Liberia’s rebels, many of them teenagers armed with machine guns, fought furious street battles Saturday, shattering hopes that the evacuation of warlord Roosevelt Johnson would spur moves toward peace.
The fresh violence came one day after U.S. Marines airlifted Johnson to Ghana for peace talks. But archrival Charles Taylor vowed not to abandon his forces to attend the talks. And Johnson’s men continued to fight without him.
The warfare was the worst since a 10-day cease-fire crumbled on Monday. Two main bridges leading into the West African city were under heavy fire. Taylor’s forces repeatedly shelled the military barracks that Johnson had seized and occupied for the last month.
“The fighting now going on is intended to diminish the ability of Johnson’s men to make war,” Taylor said at his headquarters in the suburb of Congo Town.
Taylor said he had no intention of joining Johnson in Accra, Ghana, for talks to begin Wednesday on ending the six-year-old Liberian war. “I welcome the process to have General Johnson evacuated and hope that the electoral process will go on as planned in August this year,” he said.
Taylor recently aligned his forces with warlord Alhaji Kromah, once a bitter rival. Both men sit on Liberia’s governing council, which was seated Sept. 1 after international mediators brokered country’s 13th peace accord in six years of civil war.
The council was designed to prepare Liberia for elections by August. Taylor said the council’s civilian chairman, Wilton Sankawulo, would represent Liberia at the peace talks.
The U.S. State Department said Saturday that the failure of any faction leader to attend the peace talks would be regarded as “evidence of an unwillingness to support the peace process.” The White House is sending U.S. special envoy Dane Smith to attend the talks in Ghana.
Johnson, who had been barricaded in the military barracks since April 6, was hustled in an armored convoy to the U.S. Embassy on Friday. A U.S. helicopters flew him to neighboring Sierra Leone and onto Accra later that night.
It was unclear whether Johnson considered his departure a surrender or whether he planned to return to Monrovia after the peace talks.
Johnson’s evacuation was the outcome of two days of diplomatic efforts involving U.N., U.S., and peacekeeping officials.
A truce negotiated on April 19 collapsed 10 days later. Efforts to start peace talks increased in urgency after Taylor on Thursday vowed an all-out assault on Johnson.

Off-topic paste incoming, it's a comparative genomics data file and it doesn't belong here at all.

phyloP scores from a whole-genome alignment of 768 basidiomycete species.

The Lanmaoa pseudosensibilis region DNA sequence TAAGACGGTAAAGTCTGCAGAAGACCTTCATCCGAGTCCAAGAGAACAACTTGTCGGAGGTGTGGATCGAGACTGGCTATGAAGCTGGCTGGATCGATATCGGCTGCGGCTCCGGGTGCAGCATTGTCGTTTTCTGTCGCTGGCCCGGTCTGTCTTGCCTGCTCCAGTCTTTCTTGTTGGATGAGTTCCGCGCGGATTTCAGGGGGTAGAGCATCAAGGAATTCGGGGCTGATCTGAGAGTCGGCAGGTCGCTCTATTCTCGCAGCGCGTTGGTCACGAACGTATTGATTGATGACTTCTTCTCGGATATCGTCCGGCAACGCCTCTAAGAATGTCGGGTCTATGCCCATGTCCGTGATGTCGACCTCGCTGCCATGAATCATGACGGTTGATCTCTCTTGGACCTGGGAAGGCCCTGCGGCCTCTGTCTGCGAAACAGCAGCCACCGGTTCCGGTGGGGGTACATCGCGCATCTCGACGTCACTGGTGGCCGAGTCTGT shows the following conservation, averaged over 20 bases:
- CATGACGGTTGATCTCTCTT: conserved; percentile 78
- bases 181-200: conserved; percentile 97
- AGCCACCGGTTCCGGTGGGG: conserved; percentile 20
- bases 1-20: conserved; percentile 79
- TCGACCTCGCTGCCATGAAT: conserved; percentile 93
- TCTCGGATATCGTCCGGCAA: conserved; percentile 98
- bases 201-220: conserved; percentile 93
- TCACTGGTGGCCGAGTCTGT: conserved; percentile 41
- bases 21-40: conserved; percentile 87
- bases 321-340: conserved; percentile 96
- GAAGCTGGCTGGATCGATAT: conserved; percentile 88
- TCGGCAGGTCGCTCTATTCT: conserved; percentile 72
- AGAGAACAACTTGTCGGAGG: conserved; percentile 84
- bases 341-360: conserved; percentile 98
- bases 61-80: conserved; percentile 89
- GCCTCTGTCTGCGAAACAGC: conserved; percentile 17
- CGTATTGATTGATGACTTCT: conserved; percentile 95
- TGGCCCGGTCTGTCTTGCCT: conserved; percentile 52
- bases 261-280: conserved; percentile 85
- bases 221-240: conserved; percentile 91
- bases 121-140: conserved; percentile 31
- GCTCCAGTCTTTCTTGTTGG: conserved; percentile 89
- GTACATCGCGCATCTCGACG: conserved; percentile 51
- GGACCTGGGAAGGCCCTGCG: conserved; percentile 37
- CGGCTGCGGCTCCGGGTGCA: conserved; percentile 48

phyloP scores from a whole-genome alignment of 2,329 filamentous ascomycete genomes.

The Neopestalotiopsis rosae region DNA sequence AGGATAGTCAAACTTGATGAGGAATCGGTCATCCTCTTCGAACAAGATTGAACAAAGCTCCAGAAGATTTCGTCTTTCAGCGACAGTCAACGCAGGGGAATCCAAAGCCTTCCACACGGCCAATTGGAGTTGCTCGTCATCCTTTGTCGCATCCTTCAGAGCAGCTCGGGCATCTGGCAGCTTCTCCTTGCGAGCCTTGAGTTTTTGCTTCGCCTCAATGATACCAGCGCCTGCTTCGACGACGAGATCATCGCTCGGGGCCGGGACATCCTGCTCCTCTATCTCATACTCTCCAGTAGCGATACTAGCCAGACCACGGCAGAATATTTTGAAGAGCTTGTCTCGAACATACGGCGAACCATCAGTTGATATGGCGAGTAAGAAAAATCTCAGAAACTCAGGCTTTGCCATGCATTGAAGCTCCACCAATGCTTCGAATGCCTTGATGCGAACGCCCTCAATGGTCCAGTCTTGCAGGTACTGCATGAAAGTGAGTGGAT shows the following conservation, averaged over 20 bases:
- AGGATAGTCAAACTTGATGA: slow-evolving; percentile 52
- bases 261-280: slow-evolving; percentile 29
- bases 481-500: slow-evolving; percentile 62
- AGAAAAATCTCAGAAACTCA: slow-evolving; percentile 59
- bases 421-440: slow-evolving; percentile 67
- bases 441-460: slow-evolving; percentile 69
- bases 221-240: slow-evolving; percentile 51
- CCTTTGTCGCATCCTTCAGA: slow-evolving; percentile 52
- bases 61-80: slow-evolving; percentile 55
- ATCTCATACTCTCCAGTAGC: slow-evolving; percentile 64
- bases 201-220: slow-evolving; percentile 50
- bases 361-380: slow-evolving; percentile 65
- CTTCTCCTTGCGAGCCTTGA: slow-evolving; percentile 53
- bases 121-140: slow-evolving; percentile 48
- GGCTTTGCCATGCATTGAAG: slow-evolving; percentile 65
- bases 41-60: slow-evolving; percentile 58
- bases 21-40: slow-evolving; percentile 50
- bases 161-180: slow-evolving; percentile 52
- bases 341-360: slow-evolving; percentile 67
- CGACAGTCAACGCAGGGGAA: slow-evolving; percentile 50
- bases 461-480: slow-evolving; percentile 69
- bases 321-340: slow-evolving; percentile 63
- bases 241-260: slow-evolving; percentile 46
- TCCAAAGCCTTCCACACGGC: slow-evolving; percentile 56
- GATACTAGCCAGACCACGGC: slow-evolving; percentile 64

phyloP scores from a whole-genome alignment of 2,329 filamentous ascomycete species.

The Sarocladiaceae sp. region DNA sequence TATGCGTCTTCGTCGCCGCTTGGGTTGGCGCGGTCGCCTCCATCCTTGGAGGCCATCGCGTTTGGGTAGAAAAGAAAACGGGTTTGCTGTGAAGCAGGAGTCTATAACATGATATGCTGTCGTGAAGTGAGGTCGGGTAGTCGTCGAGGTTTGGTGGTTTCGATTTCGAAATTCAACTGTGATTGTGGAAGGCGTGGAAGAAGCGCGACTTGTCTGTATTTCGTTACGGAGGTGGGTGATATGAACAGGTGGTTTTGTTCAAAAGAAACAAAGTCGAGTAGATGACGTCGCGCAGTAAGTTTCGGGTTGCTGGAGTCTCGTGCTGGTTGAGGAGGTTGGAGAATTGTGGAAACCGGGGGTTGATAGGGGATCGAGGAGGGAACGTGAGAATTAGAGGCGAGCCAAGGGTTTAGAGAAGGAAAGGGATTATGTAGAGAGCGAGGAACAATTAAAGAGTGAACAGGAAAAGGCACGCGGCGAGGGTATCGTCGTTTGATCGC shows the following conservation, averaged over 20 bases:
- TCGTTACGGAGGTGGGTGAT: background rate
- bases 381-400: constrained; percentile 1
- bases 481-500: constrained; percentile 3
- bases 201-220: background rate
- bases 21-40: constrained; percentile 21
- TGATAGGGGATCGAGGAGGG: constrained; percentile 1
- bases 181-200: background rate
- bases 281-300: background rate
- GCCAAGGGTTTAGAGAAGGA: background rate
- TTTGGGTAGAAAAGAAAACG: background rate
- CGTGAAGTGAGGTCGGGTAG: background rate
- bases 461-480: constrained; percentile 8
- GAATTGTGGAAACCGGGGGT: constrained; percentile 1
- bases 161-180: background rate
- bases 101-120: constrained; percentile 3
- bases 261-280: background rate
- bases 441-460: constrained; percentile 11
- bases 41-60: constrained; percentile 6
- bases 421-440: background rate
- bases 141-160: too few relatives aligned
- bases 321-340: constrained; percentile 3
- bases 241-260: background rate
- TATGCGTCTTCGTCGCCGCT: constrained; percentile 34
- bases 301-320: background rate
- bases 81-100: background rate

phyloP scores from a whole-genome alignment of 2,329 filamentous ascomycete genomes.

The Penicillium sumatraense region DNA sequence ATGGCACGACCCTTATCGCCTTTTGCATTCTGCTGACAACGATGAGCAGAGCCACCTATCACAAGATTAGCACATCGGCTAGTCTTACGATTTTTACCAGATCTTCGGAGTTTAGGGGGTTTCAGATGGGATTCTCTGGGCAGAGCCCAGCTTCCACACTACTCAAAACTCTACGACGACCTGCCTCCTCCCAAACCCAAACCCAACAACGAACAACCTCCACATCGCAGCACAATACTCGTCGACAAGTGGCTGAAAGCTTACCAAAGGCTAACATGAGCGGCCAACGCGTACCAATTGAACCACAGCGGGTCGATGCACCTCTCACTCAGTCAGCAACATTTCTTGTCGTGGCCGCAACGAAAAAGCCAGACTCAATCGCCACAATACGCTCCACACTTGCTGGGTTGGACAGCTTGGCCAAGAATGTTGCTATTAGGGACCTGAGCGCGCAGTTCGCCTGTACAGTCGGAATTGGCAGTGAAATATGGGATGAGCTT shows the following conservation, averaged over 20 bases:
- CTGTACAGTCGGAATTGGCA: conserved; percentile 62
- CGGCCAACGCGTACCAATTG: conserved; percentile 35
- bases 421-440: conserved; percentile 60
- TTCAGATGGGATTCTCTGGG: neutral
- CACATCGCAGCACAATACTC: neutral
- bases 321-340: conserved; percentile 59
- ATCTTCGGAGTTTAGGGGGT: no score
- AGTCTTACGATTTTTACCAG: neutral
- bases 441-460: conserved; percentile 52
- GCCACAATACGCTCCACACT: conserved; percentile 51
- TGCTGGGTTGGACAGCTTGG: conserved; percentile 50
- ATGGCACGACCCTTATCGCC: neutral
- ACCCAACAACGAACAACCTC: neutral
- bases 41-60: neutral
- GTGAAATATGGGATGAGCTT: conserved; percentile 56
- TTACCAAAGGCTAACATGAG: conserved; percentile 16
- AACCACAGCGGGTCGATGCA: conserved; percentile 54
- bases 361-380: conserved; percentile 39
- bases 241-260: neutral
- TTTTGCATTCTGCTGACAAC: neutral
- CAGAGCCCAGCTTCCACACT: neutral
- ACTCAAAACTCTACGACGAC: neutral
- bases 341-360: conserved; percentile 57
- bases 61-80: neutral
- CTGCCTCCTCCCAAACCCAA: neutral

Tens of thousands of Liberians were fleeing the city and its outlying suburbs on Saturday, heading for rural areas already plagued by disease and serious shortages of food and medicine.
Thousands of other Liberians rushed to board ships that were leaving Monrovia and charging high prices for passage out of embattled capital.
The State Department on Saturday warned Taylor and Kromah against attempting to seize control of Liberia.
“Any factional leader who refuses to pay heed to the pleas of the Liberian people for peace or to respond to the call of the international community to stop the wanton fighting and killing, will be barred entry to the United States,” the statement said.
Johnson, a former Cabinet minister, was fired by the government and charged with murder in connection with clashes in March that violated an August 1995 peace accord.
His refusal to surrender sparked fighting that quickly spread into a city-wide spree of looting, shelling and gunfire. The United States military began evacuating foreigners April 10, and by Friday about 2,100 people had been flown to neighboring countries.
The U.S. military on Saturday evacuated another 33 people to Freetown Saturday, including three Americans.
“The war was raging. You cannot cross either of the bridges to get to the Embassy because gunmen are in all of the high buildings shooting down at you,” said evacuee George Washington, a 61-year-old accountant who was reared in Liberia by American parents.
Hundreds of people are believed to have been killed in the latest outbreak of fighting in Liberia, which was founded by freed American slaves in 1847.
The six-year war had already claimed the lives of more than 150,000 Liberians and forced half of the country’s 2.8 million people to flee their homes.